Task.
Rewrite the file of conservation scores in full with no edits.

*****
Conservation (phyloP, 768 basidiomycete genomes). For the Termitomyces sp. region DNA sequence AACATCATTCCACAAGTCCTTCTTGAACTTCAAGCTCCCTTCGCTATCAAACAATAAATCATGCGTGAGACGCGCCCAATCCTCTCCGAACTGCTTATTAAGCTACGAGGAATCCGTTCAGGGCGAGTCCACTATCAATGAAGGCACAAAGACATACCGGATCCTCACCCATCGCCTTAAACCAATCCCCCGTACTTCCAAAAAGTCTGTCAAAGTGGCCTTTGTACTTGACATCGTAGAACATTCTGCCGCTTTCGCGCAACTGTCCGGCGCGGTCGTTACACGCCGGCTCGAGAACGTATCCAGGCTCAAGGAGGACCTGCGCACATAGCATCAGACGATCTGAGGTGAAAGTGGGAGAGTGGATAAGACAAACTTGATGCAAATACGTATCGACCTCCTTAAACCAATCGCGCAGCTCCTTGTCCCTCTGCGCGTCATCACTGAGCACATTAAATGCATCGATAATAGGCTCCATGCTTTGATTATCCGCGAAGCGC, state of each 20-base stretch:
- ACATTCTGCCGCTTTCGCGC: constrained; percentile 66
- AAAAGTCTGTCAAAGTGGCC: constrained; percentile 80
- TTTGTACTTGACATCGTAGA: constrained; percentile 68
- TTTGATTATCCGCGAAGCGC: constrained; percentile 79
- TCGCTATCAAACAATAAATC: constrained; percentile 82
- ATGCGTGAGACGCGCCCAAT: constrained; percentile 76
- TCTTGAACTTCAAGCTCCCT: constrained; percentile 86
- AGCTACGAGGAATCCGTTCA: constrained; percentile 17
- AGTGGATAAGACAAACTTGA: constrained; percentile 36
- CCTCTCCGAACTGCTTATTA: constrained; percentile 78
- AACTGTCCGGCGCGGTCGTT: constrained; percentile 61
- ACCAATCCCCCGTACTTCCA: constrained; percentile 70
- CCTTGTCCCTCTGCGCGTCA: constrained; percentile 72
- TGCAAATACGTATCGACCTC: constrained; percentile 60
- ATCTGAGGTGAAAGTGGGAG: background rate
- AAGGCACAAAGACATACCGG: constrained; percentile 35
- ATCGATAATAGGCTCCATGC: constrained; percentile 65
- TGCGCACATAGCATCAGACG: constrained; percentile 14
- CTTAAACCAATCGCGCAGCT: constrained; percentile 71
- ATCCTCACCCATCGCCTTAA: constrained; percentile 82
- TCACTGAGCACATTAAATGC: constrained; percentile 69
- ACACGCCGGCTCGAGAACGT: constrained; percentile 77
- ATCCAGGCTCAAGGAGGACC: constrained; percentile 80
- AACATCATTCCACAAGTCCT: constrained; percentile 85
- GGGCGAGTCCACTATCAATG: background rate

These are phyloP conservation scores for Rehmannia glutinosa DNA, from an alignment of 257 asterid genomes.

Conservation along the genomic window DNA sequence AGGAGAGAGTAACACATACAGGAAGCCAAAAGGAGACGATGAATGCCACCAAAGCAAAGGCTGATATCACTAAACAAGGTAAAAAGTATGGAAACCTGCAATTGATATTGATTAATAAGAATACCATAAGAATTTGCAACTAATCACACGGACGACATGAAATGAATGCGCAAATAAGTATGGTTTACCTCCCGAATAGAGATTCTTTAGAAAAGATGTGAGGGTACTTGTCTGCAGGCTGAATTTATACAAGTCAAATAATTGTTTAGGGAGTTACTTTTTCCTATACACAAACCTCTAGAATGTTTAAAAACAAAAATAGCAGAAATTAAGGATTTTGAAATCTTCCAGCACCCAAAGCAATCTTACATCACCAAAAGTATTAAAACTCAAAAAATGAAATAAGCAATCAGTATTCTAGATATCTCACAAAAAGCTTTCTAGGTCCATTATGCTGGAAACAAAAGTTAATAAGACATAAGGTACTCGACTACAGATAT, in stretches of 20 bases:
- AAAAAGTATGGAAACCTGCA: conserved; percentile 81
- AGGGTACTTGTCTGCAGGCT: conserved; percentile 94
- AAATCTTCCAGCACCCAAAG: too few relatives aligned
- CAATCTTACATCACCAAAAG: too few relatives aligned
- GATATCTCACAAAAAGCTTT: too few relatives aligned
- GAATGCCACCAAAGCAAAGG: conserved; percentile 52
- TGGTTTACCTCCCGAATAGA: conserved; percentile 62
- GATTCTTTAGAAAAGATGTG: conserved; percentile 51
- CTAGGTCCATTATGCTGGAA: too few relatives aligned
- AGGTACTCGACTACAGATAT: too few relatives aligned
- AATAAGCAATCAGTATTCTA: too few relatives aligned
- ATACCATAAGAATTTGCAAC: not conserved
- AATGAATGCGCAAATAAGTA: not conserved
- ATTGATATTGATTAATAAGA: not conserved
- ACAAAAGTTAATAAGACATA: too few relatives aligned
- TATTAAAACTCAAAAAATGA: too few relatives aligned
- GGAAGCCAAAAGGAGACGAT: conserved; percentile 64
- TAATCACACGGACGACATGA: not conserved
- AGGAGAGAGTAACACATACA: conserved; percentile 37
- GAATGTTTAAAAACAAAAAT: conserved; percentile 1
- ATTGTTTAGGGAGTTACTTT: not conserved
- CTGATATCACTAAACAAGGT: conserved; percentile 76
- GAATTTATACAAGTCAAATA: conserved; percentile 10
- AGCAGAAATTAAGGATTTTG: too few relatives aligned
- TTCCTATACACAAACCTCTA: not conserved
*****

Conservation (phyloP, 768 basidiomycete genomes). For the Termitomyces sp. region DNA sequence AACATCATTCCACAAGTCCTTCTTGAACTTCAAGCTCCCTTCGCTATCAAACAATAAATCATGCGTGAGACGCGCCCAATCCTCTCCGAACTGCTTATTAAGCTACGAGGAATCCGTTCAGGGCGAGTCCACTATCAATGAAGGCACAAAGACATACCGGATCCTCACCCATCGCCTTAAACCAATCCCCCGTACTTCCAAAAAGTCTGTCAAAGTGGCCTTTGTACTTGACATCGTAGAACATTCTGCCGCTTTCGCGCAACTGTCCGGCGCGGTCGTTACACGCCGGCTCGAGAACGTATCCAGGCTCAAGGAGGACCTGCGCACATAGCATCAGACGATCTGAGGTGAAAGTGGGAGAGTGGATAAGACAAACTTGATGCAAATACGTATCGACCTCCTTAAACCAATCGCGCAGCTCCTTGTCCCTCTGCGCGTCATCACTGAGCACATTAAATGCATCGATAATAGGCTCCATGCTTTGATTATCCGCGAAGCGC, state of each 20-base stretch:
- ACATTCTGCCGCTTTCGCGC: constrained; percentile 66
- AAAAGTCTGTCAAAGTGGCC: constrained; percentile 80
- TTTGTACTTGACATCGTAGA: constrained; percentile 68
- TTTGATTATCCGCGAAGCGC: constrained; percentile 79
- TCGCTATCAAACAATAAATC: constrained; percentile 82
- ATGCGTGAGACGCGCCCAAT: constrained; percentile 76
- TCTTGAACTTCAAGCTCCCT: constrained; percentile 86
- AGCTACGAGGAATCCGTTCA: constrained; percentile 17
- AGTGGATAAGACAAACTTGA: constrained; percentile 36
- CCTCTCCGAACTGCTTATTA: constrained; percentile 78
- AACTGTCCGGCGCGGTCGTT: constrained; percentile 61
- ACCAATCCCCCGTACTTCCA: constrained; percentile 70
- CCTTGTCCCTCTGCGCGTCA: constrained; percentile 72
- TGCAAATACGTATCGACCTC: constrained; percentile 60
- ATCTGAGGTGAAAGTGGGAG: background rate
- AAGGCACAAAGACATACCGG: constrained; percentile 35
- ATCGATAATAGGCTCCATGC: constrained; percentile 65
- TGCGCACATAGCATCAGACG: constrained; percentile 14
- CTTAAACCAATCGCGCAGCT: constrained; percentile 71
- ATCCTCACCCATCGCCTTAA: constrained; percentile 82
- TCACTGAGCACATTAAATGC: constrained; percentile 69
- ACACGCCGGCTCGAGAACGT: constrained; percentile 77
- ATCCAGGCTCAAGGAGGACC: constrained; percentile 80
- AACATCATTCCACAAGTCCT: constrained; percentile 85
- GGGCGAGTCCACTATCAATG: background rate

These are phyloP conservation scores for Rehmannia glutinosa DNA, from an alignment of 257 asterid genomes.

Conservation along the genomic window DNA sequence AGGAGAGAGTAACACATACAGGAAGCCAAAAGGAGACGATGAATGCCACCAAAGCAAAGGCTGATATCACTAAACAAGGTAAAAAGTATGGAAACCTGCAATTGATATTGATTAATAAGAATACCATAAGAATTTGCAACTAATCACACGGACGACATGAAATGAATGCGCAAATAAGTATGGTTTACCTCCCGAATAGAGATTCTTTAGAAAAGATGTGAGGGTACTTGTCTGCAGGCTGAATTTATACAAGTCAAATAATTGTTTAGGGAGTTACTTTTTCCTATACACAAACCTCTAGAATGTTTAAAAACAAAAATAGCAGAAATTAAGGATTTTGAAATCTTCCAGCACCCAAAGCAATCTTACATCACCAAAAGTATTAAAACTCAAAAAATGAAATAAGCAATCAGTATTCTAGATATCTCACAAAAAGCTTTCTAGGTCCATTATGCTGGAAACAAAAGTTAATAAGACATAAGGTACTCGACTACAGATAT, in stretches of 20 bases:
- AAAAAGTATGGAAACCTGCA: conserved; percentile 81
- AGGGTACTTGTCTGCAGGCT: conserved; percentile 94
- AAATCTTCCAGCACCCAAAG: too few relatives aligned
- CAATCTTACATCACCAAAAG: too few relatives aligned
- GATATCTCACAAAAAGCTTT: too few relatives aligned
- GAATGCCACCAAAGCAAAGG: conserved; percentile 52
- TGGTTTACCTCCCGAATAGA: conserved; percentile 62
- GATTCTTTAGAAAAGATGTG: conserved; percentile 51
- CTAGGTCCATTATGCTGGAA: too few relatives aligned
- AGGTACTCGACTACAGATAT: too few relatives aligned
- AATAAGCAATCAGTATTCTA: too few relatives aligned
- ATACCATAAGAATTTGCAAC: not conserved
- AATGAATGCGCAAATAAGTA: not conserved
- ATTGATATTGATTAATAAGA: not conserved
- ACAAAAGTTAATAAGACATA: too few relatives aligned
- TATTAAAACTCAAAAAATGA: too few relatives aligned
- GGAAGCCAAAAGGAGACGAT: conserved; percentile 64
- TAATCACACGGACGACATGA: not conserved
- AGGAGAGAGTAACACATACA: conserved; percentile 37
- GAATGTTTAAAAACAAAAAT: conserved; percentile 1
- ATTGTTTAGGGAGTTACTTT: not conserved
- CTGATATCACTAAACAAGGT: conserved; percentile 76
- GAATTTATACAAGTCAAATA: conserved; percentile 10
- AGCAGAAATTAAGGATTTTG: too few relatives aligned
- TTCCTATACACAAACCTCTA: not conserved